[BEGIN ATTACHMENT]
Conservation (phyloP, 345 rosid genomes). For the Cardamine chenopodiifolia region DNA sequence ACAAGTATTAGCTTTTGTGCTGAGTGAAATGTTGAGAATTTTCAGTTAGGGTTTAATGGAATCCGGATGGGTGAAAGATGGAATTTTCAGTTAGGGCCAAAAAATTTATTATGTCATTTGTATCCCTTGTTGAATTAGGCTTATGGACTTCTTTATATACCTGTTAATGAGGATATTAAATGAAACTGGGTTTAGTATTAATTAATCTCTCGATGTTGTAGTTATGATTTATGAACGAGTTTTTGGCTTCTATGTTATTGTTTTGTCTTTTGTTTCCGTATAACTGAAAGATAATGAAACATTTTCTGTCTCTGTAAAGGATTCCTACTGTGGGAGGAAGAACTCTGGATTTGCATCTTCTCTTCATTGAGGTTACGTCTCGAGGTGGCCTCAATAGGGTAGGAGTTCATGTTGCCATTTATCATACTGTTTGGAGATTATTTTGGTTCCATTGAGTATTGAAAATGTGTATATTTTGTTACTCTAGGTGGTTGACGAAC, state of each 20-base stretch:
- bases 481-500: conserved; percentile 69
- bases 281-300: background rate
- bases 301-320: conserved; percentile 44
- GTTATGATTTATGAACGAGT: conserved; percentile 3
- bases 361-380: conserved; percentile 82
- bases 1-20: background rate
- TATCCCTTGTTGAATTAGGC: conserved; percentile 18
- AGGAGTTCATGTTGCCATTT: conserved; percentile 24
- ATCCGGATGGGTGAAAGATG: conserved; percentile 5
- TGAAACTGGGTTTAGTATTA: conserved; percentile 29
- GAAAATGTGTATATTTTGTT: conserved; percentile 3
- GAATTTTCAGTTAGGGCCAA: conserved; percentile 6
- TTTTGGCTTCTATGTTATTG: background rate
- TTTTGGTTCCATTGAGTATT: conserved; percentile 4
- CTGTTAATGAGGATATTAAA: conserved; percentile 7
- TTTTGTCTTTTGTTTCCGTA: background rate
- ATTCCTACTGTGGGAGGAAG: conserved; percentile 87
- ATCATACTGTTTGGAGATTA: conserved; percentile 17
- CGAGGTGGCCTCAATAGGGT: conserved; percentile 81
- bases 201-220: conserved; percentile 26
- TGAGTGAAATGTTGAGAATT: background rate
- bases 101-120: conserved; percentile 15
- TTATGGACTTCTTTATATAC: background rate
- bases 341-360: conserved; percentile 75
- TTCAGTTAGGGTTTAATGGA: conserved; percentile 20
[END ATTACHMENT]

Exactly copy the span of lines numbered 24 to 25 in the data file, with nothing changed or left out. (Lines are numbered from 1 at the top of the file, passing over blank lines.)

- TTATGGACTTCTTTATATAC: background rate
- bases 341-360: conserved; percentile 75